The High Price of Losing Ukraine: Part 2 — The Military Threat and Beyond

December 22, 2023 - ISW Press

Allowing Russia to win its war in Ukraine would be a self-imposed strategic defeat for the United States. The United States would face the risk of a larger and costlier war in Europe. The United States would face the worst threat from Russia since the collapse of the Soviet Union, as a victorious Russia would likely emerge reconstituted and more determined to undermine the United States — and confident that it can. A Russian victory would diminish America’s deterrence around the world, emboldening others with an explicit or latent intent to harm the United States. A Russian victory would create an ugly world in which the atrocities associated with Russia’s way of war and way of ruling the populations under its control are normalized. Most dangerous of all, however, US adversaries would learn that they can break America’s will to act in support of their strategic interests.

The High Price of Losing Ukraine

December 14, 2023 - ISW Press

The United States has a much higher stake in Russia's war on Ukraine than most people think. A Russian conquest of all of Ukraine is by no means impossible if the United States cuts off all military assistance and Europe follows suit. Such an outcome would bring a battered but triumphant Russian army right up to NATO’s border from the Black Sea to the Arctic Ocean. The Ukrainian military with Western support has destroyed nearly 90% of the Russian army that invaded in February 2022 according to US intelligence sources, but the Russians have replaced those manpower losses and are ramping up their industrial base to make good their material losses at a rate much faster than their pre-war capacity had permitted.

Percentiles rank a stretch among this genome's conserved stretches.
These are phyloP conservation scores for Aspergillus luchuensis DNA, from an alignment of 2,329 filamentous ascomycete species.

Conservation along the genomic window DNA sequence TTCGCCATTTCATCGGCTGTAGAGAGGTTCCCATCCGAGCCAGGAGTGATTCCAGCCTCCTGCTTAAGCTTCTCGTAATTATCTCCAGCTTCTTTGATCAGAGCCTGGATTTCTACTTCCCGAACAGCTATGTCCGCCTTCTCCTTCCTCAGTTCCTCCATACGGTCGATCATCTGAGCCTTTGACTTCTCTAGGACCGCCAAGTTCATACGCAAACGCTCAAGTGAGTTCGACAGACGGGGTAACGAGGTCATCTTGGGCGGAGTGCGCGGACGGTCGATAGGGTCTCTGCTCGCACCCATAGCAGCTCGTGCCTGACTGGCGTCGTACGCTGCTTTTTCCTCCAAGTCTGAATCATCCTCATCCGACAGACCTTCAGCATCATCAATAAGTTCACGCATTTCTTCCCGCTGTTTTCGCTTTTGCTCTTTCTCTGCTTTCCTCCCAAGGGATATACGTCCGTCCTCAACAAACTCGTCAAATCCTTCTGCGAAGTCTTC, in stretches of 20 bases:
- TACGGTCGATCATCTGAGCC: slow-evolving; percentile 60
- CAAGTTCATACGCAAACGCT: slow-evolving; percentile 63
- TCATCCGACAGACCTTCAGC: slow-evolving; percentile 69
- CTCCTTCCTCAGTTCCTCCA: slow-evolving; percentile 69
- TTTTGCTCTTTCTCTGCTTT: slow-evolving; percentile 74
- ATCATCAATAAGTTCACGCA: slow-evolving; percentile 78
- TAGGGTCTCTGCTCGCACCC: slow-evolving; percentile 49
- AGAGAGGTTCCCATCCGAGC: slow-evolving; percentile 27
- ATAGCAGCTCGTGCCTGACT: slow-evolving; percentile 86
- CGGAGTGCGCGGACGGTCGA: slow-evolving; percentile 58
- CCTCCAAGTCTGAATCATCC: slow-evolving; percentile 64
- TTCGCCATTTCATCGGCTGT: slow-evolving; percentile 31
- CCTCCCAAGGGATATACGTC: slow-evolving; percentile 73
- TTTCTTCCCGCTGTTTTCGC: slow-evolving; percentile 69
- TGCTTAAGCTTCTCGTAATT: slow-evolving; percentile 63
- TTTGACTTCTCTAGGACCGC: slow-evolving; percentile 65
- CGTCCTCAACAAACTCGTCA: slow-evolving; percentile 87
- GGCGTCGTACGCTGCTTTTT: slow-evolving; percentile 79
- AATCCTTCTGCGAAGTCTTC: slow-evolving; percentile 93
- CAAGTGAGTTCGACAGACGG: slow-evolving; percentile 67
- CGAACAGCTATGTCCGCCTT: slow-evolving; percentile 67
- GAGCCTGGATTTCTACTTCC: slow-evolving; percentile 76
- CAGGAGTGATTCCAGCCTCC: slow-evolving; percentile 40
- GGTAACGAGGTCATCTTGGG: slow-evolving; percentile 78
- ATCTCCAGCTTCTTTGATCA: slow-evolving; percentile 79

The Case Against Negotiations with Russia

November 17, 2022 - ISW Press

Negotiations cannot end the Russian war against Ukraine; they can only pause it. The renewed Russian invasion in February 2022 after eight years of deadly “ceasefire” following the first Russian invasions of 2014 demonstrates that Russian President Vladimir Putin will not rest until he has conquered Kyiv. Ukraine’s resistance to the invasion this year shows that Ukrainians will not easily surrender. The conflict is unresolvable as long as Putinism rules the Kremlin. Negotiations won’t change that reality. They can only create the conditions from which Putin or a Putinist successor will contemplate renewing the attack on Ukraine’s independence. Before pressing Ukraine to ask Russia for talks we must examine the terms Ukraine might offer Russia, the dangers of offering those terms, and, more importantly, the likelihood that Putin would accept them.